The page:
The growing evidence, one and a half years into the Pandemic, is that publishers prosper just fine virtually and that the cash, time and energy costs, quite apart from the health risks, increasingly do not favour the Old Normal book fair model that the Buchmesse epitomises.

While nowhere near the biggest book fair in the world (300,000 visitors is a drop in the ocean compared with the literally millions that, pre-Pandemic, turned out for public-facing books fairs in places as unlikely as India, the UAE, Thailand, Iran, Egypt and Argentina, to name a few), the Frankfurt Buchmesse is certainly the largest trade-facing event.

And for west-focussed publishers the most important trade event.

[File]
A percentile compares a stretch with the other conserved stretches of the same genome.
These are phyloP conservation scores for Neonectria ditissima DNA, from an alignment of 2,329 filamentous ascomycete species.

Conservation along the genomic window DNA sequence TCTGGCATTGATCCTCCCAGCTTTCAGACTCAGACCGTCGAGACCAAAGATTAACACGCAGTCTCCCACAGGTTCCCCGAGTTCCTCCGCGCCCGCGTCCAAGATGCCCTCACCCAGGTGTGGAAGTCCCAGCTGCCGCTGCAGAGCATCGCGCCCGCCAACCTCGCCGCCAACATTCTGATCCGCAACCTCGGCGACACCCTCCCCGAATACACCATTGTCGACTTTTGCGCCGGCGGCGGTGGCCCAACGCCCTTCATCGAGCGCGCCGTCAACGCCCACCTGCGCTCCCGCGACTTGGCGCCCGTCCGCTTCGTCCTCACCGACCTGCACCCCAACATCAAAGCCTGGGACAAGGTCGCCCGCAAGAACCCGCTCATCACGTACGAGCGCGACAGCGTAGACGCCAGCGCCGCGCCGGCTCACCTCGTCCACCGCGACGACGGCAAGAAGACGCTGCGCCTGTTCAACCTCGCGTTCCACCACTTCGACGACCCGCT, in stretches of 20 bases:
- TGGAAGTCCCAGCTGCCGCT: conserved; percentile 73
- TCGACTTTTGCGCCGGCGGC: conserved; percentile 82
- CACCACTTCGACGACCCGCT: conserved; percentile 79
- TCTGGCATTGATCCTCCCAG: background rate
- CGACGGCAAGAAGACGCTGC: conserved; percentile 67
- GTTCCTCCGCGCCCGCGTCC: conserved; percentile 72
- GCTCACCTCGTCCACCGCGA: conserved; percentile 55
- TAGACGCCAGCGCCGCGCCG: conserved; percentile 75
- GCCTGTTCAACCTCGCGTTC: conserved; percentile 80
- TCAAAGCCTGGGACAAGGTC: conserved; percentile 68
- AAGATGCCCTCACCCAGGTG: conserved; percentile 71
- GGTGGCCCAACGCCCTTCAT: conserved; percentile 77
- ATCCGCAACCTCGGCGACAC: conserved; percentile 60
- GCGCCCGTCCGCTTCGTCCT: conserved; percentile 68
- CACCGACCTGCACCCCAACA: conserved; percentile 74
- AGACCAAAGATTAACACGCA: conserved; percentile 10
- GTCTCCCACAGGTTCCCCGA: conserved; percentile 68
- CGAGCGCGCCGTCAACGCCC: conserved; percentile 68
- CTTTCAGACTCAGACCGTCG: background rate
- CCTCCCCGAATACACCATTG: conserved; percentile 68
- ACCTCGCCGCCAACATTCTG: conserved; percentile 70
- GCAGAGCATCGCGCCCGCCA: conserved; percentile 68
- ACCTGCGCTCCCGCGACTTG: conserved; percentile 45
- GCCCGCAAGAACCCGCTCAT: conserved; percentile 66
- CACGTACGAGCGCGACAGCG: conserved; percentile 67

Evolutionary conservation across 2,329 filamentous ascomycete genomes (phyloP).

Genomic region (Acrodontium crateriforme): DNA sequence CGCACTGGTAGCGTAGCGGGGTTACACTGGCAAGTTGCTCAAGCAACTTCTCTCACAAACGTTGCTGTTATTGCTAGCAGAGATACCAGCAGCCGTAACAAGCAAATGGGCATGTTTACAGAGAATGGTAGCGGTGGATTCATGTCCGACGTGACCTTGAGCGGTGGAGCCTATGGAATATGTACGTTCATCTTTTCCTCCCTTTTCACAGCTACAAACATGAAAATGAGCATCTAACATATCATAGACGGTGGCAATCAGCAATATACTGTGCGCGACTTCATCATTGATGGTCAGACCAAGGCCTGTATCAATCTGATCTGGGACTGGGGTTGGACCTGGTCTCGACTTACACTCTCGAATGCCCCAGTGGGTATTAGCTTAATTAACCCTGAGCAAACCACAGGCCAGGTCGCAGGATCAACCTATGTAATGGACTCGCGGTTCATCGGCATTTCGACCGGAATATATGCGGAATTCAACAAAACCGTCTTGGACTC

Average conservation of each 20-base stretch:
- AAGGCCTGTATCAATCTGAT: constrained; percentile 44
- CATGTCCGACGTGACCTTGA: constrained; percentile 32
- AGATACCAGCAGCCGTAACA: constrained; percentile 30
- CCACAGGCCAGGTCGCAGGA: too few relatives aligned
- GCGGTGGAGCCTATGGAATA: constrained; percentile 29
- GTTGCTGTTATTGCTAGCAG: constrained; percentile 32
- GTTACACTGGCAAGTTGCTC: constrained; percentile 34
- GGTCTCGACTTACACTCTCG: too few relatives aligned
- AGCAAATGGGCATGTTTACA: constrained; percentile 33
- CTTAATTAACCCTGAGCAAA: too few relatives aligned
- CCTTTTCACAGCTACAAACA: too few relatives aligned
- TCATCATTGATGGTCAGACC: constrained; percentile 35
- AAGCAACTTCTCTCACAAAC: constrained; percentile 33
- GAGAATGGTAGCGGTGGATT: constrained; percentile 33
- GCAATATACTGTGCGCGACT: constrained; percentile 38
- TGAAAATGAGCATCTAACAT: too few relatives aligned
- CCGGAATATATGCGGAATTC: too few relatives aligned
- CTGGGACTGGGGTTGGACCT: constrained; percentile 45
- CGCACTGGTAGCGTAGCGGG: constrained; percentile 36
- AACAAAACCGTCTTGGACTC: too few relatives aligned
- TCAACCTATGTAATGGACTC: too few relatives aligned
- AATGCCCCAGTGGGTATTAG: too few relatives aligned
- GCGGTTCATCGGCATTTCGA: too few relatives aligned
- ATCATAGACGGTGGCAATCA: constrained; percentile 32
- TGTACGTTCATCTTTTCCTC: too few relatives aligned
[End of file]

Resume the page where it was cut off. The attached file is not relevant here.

So being Guest of Honour is something countries and their publishing industries fight over, and fork out serious cash for, and spend years plotting bids, and more years planning once they hit the jackpot.

In 2019 Norway held the coveted title and per a report in Publishing Perspectives (the organ of the Frankfurt Book Fair) Norway spent $5.2 million preparing for the event (not including pre-acceptance bidding costs, which might be as much again).

Now that’s money easily clawed back from rights sales and brand awareness that comes with being centre-stage at Frankfurt, although not such good news for the countries that spent huge sums only to miss out on the coveted prize.

But there’s always next year, right?

Well, sort of. Pre-Pandemic the Frankfurt schedule ran like clockwork, as we’d expect in Germany, where reliability is second-nature. But even Germany’s fabled efficiency cannot compete with the coronavirus, and as the Pandemic took hold in early 2020 it quickly became clear the 2020 Buchmesse would not run like clockwork, with reduced attendance, a hybrid event and then a full pivot to digital as the Pandemic took its toll.